Dad died on Halloween 1988. I always think of him this time of year so I’m sharing a little bit of his life…and mine.
“At ease, at ease…” These words run through my mind anytime sound decibels begin to rise. My dad, the military man, had phrases he would bark at us kids. “Get with the program”, “At ease, at ease”, “Grab it and growl” these were his favorites and the ones he used most often.
Every night Dad came home from ‘work’ and grabbed the Old Crow out from under the kitchen-sink cabinet. He filled a tumbler with a couple of ice cubes, a wee bit of coca cola, and then topped it off with Old Crow. Why anyone would want to drink or put anything in their mouth called Old Crow is beyond me. Afterwards, he headed straight to the couch in the family room to ‘rest his eyes.’
The couch wasn’t long enough for him so his socked feet hung off the end. It was actually a 1950’s sectional – very low to the ground, about three quarters of the length of a regular sized couch, with one side open so you could push the two pieces together and make a really long couch; or you could place them perpendicular for a modern look. Dad liked modern.
The couch was upholstered with a neutral taupe, itchy textured fabric. It was, that is, until mom had it re-upholstered with a yellow and orange pinstriped print. Mom hated the couch. She thought it odd. Dad loved it. It was comfortable (though itchy) and modern and his feet could dangle.
Finally, the two of them reached a compromise about the couch…one section went to the dump…the other, the yellow and orange pinstriped section, stayed in the family room until Dad died; then it went to the dump as well.
Growing up we kids never did much with Dad unless it could be done while he was lying on the couch – playing ‘up on knees or traps’ pretty much covered the extent of the games; but, every once in a while he would take us to the local dump. Scavenging around in all that wonderful stuff was like heaven! Thrift stores don’t hold a candle to an old fashioned dump.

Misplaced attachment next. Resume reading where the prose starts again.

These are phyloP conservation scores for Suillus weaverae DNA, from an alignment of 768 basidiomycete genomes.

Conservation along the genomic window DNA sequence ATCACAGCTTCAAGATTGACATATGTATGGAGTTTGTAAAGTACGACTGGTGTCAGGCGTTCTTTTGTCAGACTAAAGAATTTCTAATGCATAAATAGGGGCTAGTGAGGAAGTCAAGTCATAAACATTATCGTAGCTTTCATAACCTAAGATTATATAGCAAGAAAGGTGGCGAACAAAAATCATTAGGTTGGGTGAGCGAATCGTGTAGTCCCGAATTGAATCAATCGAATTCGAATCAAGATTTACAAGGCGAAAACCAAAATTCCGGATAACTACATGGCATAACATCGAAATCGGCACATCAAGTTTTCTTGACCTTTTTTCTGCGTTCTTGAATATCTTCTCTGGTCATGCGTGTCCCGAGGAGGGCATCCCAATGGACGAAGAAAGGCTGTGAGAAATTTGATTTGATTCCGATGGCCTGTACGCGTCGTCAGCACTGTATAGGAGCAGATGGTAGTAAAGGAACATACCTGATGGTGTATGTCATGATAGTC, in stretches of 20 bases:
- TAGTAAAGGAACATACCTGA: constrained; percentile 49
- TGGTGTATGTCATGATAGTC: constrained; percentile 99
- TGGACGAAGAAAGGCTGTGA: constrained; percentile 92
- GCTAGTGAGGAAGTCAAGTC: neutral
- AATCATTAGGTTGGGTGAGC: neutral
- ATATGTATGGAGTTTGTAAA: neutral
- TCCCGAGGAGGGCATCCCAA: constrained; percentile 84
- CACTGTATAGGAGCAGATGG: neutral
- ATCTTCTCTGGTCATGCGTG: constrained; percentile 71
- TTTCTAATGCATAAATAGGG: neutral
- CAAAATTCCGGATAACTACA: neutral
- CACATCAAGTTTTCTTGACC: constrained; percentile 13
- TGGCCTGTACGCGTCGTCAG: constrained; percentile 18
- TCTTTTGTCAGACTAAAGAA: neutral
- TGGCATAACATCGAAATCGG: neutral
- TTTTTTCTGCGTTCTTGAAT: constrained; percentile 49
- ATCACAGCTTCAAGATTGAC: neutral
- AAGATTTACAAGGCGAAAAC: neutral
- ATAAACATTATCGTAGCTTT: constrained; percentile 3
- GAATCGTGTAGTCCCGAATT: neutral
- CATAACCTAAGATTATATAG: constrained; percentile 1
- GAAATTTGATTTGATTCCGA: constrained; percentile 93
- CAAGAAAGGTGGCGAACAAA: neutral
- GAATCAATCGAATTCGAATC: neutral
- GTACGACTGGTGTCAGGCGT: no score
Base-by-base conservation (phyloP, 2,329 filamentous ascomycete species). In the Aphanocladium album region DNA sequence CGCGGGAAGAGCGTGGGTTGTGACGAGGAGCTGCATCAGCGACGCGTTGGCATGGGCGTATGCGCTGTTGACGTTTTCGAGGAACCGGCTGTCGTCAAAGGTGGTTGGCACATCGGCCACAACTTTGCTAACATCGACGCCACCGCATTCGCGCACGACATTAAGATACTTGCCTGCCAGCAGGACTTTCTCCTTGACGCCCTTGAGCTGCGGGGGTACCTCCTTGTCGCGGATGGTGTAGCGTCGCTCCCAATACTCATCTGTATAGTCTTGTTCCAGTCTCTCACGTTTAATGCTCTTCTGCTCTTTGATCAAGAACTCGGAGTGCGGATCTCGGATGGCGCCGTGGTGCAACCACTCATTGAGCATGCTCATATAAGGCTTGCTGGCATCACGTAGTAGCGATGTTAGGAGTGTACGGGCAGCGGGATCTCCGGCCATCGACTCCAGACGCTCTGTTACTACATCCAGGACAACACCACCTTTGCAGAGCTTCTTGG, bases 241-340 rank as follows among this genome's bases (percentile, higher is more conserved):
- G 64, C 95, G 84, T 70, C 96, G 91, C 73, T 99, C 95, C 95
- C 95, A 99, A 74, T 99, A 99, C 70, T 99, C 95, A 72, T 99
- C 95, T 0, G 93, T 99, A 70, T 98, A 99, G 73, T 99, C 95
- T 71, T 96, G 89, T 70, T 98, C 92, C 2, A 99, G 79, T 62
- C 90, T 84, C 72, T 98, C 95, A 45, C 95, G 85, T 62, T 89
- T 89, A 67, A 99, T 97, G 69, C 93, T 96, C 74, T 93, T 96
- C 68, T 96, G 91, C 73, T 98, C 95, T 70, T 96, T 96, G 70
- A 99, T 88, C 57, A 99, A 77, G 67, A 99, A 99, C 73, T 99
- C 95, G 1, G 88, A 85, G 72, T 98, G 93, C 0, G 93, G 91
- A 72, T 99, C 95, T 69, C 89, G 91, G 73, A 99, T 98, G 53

There must have been two different types of dumps, because this one didn’t smell at all. There were just mounds of great stuff to look through. I guess Dad liked stuff being that he was the purchasing agent for the military base. He ordered stuff, amassed stuff, and sold stuff all his life.
Because of his propensity for stuff, we had really odd play items. Things like airplane tire inner tubes to use as mini trampolines. Loads of fun, until you forgot to turn the tire with the valve stem faced downward. Ouch, puts it mildly.
Another fun item was the very large heavy metal cow trough we used as our summer swimming pool. The pool was refreshing for the first couple of days; but after that, the water became pretty disgusting.
Toward the end of its stay at our house, the trough remained tilted on its side under the back deck. We used it as a spaceship to play ‘Lost in Space.’ When our family moved for the last time, the trough sold for more than it was purchased for years back. Dad knew how to deal!
Of all the odd items we had, the large roll of brown paper had to be my favorite. You could do anything with that stuff – color, cut, draw, paste, mold, hang, cover, wrap. Your imagination was limitless.
When dad quit drinking, he would become hooked on ice crème and candy. He didn’t like to share them. In fact, several months after he died, I came across his stash of Butterfinger candy bars hidden in the cedar chest. That was such a sweet find! Or so I thought. You really couldn’t outwit Dad. He would always have the last laugh. Trust me when I say, never bite into a Butterfinger candy bar that has been stored in a cedar chest.
This time of year always makes me think of Dad. He died on Halloween – a most interesting day chosen for him to die. After all us kids were grown, Dad would sit alone in the house on Halloween night with no intention of sharing the candy mom had purchased for the trick or treaters. He sat there in the quiet dark house hoping that no one would ring the bell; because if they rang the bell, he would have to answer the door. And if he answered the door, he would have to share the candy.
At ease, Dad…
your candy is safe.